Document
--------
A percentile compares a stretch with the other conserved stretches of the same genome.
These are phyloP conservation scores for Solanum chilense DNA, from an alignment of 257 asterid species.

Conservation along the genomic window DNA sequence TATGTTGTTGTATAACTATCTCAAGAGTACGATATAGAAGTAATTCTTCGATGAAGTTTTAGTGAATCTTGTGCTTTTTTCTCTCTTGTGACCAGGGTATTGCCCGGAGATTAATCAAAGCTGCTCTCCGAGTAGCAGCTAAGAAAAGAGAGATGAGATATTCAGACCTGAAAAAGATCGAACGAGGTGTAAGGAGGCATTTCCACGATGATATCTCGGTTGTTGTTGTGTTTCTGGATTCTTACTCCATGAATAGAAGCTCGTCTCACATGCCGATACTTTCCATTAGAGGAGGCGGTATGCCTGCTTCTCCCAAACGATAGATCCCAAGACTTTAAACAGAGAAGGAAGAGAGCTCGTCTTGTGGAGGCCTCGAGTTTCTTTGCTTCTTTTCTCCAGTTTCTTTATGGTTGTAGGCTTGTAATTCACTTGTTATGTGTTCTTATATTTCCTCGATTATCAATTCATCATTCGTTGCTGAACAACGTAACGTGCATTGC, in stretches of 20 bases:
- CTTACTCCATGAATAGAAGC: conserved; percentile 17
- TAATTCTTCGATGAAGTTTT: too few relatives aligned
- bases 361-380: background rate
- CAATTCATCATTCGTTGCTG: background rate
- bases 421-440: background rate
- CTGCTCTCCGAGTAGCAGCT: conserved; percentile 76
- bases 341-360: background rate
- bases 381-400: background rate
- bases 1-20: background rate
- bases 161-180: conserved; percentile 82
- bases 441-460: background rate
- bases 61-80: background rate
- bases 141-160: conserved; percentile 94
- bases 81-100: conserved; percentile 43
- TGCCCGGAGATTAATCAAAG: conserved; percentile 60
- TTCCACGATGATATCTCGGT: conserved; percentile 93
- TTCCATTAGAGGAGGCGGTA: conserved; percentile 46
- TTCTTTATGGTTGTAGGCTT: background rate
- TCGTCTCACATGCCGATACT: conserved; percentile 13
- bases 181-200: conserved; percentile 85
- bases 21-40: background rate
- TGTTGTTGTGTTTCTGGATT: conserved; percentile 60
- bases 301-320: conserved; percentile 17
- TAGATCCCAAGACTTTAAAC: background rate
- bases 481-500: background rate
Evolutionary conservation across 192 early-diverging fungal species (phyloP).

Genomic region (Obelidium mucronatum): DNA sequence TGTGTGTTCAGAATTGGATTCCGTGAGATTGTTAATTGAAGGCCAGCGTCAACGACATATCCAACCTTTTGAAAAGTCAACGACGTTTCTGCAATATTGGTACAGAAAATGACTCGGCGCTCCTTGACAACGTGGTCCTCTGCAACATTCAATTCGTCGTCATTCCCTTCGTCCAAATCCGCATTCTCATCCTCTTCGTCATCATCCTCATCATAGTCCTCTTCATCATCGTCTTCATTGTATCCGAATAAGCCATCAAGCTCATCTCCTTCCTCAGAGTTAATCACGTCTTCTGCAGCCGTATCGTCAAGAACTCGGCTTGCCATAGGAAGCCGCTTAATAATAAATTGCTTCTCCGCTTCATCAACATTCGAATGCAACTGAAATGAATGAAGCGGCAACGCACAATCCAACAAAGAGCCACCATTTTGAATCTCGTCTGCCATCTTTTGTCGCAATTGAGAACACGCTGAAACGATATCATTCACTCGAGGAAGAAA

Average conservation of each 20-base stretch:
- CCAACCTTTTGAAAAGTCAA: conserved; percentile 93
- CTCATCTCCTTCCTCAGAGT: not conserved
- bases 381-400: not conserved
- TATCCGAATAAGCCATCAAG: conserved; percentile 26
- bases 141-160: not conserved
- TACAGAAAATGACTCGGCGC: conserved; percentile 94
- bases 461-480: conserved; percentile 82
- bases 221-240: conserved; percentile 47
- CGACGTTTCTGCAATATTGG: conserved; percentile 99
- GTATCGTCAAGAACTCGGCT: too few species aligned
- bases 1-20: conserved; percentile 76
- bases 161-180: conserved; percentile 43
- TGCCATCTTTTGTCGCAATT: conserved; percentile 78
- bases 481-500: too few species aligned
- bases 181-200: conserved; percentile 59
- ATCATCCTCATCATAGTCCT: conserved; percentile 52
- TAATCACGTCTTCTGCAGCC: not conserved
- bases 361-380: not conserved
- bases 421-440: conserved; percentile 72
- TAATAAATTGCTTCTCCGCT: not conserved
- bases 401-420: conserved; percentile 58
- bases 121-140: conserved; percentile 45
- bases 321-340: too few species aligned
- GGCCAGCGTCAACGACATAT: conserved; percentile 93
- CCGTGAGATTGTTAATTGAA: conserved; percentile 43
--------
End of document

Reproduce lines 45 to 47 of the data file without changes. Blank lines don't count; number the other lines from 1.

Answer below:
- bases 481-500: too few species aligned
- bases 181-200: conserved; percentile 59
- ATCATCCTCATCATAGTCCT: conserved; percentile 52